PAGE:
Church agency condemns Indonesian human rights decision - news from ekklesia

By staff writers
September 14, 2005

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Church agency condemns Indonesian human rights decision

-14/09/05

The UK-based Catholic Institute for International Relations (CIIR) has denounced last weekís ruling by an Indonesian Human Rights Court that ended up acquitting two senior police officers accused of serious human rights violations.

The two officers were involved in a police operation on 7 December 2000 that resulted in the killing of three students and the torture of more than 100 other people, in Abepura, Papua, the Western-most province of Indonesia.

According to Theo van den Broek, CIIR country representative for East Timor: ìThe ruling is further proof that the Indonesian government is neither willing nor able to bring human rights abusers in the Indonesian security forces to book.î

He added: ìIt shows that Indonesia's promises to the international community to try those responsible for human rights violations cannot be trusted and that the practice of impunity is alive and well.î

Campaigners say the ruling in the Abepura case casts further doubt on the prospects for justice for victims of rights violations in East Timor, the now-independent nation that Indonesia occupied for 25 years until 1999.

CIIR and other agencies believe that the international community is increasingly willing to turn a blind eye to attempts by the Indonesian government to avert legal process and secure impunity for those responsible for war crimes there.

Global attention seems mostly to be fixed instead on the measures and related initiatives the government is willing to take in the US-led ëwar on terrorí.

In a report completed on 26 May 2005, the independent Commission of Experts, mandated by the United Nations, made recommendations to address the poor progress on the issue of rights violations in East Timor.

These included recommending that the UN ensure that the investigation into, and prosecution of, serious crimes in East Timor should maintain an independent and international component, as local resources are insufficient.

It also said that the UN should establish mechanisms to allow the East Timorese government to retain sovereignty over the justice process, facilitate capacity building of the judiciary and provide opportunities for the international community to help address human rights issues.

Observers believe that these recommendations offer the best hope of delivering the genuine justice that the victims of human rights violations deserve and that international law demands. Yet the UN Security Council has not yet considered the report in detail.

The Catholic Institute for International Relations, along with churches and other civil society groups in East Timor, is now urging the UN Security Council to endorse the commission's recommendations.

[With grateful acknowledgement to Independent Catholic News]

Find books now:

Church agency condemns Indonesian human rights decision

-14/09/05

The UK-based Catholic Institute for International Relations (CIIR) has denounced last week's ruling by an Indonesian Human Rights Court that ended up acquitting two senior police officers accused of serious human rights violations.

The two officers were involved in a police operation on 7 December 2000 that resulted in the killing of three students and the torture of more than 100 other people, in Abepura, Papua, the Western-most province of Indonesia.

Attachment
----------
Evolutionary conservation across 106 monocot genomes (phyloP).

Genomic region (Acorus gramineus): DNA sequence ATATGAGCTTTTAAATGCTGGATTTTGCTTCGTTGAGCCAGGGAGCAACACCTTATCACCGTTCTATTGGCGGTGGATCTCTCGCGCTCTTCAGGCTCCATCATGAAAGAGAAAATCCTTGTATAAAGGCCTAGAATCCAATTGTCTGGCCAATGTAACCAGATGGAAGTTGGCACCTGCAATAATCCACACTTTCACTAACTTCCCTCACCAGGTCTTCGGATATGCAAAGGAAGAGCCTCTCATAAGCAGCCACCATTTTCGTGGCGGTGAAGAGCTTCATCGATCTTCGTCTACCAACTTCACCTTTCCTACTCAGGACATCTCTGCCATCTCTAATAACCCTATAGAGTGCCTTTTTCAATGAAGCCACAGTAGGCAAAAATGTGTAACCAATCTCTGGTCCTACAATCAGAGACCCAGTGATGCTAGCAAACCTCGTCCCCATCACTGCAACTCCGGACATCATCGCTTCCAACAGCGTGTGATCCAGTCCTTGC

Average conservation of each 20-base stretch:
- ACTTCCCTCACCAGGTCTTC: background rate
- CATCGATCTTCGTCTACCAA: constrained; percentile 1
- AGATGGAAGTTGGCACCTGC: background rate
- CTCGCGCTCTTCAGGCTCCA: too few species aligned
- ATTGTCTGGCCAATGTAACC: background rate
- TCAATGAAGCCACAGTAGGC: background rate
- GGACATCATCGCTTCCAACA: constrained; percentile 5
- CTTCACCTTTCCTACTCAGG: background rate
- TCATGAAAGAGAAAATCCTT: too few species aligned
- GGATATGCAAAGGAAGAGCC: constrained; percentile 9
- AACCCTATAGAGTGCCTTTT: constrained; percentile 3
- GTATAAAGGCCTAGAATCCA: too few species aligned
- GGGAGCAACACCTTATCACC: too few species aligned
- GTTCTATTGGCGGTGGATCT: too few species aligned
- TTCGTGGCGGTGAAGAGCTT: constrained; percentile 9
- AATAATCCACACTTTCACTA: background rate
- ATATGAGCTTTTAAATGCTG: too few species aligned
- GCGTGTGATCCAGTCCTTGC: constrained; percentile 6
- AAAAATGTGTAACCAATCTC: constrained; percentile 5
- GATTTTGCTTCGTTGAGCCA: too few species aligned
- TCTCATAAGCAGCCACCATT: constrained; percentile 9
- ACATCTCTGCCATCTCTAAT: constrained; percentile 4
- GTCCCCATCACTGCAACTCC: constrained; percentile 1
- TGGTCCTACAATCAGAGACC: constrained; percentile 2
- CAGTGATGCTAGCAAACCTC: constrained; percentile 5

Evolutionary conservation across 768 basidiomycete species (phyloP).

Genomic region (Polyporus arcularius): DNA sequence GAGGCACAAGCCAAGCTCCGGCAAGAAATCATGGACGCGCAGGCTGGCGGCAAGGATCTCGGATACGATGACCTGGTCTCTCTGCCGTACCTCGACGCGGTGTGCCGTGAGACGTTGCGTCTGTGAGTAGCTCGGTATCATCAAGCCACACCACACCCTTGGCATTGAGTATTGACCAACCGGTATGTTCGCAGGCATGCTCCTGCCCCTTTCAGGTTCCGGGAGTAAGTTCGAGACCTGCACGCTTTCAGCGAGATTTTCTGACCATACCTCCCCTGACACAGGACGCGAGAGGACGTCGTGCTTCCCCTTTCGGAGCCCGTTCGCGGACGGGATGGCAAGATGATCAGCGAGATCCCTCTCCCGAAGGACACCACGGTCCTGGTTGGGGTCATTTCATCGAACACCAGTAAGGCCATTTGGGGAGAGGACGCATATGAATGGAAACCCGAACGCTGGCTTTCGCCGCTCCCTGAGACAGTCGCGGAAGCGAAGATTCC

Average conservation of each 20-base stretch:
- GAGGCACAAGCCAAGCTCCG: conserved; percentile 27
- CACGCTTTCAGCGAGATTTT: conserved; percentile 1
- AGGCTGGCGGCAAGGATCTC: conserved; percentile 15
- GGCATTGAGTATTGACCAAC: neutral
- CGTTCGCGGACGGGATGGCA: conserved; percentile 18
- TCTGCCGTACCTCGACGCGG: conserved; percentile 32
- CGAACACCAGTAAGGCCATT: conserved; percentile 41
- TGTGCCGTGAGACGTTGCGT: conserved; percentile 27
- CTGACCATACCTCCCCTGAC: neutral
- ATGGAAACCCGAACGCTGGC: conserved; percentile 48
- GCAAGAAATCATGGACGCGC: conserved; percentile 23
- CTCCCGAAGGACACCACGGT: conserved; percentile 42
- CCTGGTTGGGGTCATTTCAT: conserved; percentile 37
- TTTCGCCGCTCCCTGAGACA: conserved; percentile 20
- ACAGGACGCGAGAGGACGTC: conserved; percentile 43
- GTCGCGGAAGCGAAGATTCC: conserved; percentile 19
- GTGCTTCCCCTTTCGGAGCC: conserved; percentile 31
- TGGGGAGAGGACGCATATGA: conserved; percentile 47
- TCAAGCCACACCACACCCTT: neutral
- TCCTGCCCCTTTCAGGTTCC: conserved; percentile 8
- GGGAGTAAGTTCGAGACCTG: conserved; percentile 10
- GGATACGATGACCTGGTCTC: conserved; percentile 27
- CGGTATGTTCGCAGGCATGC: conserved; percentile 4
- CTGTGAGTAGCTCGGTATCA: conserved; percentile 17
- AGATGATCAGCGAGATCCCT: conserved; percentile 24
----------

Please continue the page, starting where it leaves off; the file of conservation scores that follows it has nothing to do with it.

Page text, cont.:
According to Theo van den Broek, CIIR country representative for East Timor: 'The ruling is further proof that the Indonesian government is neither willing nor able to bring human rights abusers in the Indonesian security forces to book.'

He added: 'It shows that Indonesia's promises to the international community to try those responsible for human rights violations cannot be trusted and that the practice of impunity is alive and well.'

Campaigners say the ruling in the Abepura case casts further doubt on the prospects for justice for victims of rights violations in East Timor, the now-independent nation that Indonesia occupied for 25 years until 1999.

CIIR and other agencies believe that the international community is increasingly willing to turn a blind eye to attempts by the Indonesian government to avert legal process and secure impunity for those responsible for war crimes there.

Global attention seems mostly to be fixed instead on the measures and related initiatives the government is willing to take in the US-led ëwar on terror'.

In a report completed on 26 May 2005, the independent Commission of Experts, mandated by the United Nations, made recommendations to address the poor progress on the issue of rights violations in East Timor.

These included recommending that the UN ensure that the investigation into, and prosecution of, serious crimes in East Timor should maintain an independent and international component, as local resources are insufficient.

It also said that the UN should establish mechanisms to allow the East Timorese government to retain sovereignty over the justice process, facilitate capacity building of the judiciary and provide opportunities for the international community to help address human rights issues.

Observers believe that these recommendations offer the best hope of delivering the genuine justice that the victims of human rights violations deserve and that international law demands. Yet the UN Security Council has not yet considered the report in detail.

The Catholic Institute for International Relations, along with churches and other civil society groups in East Timor, is now urging the UN Security Council to endorse the commission's recommendations.

[With grateful acknowledgement to Independent Catholic News]

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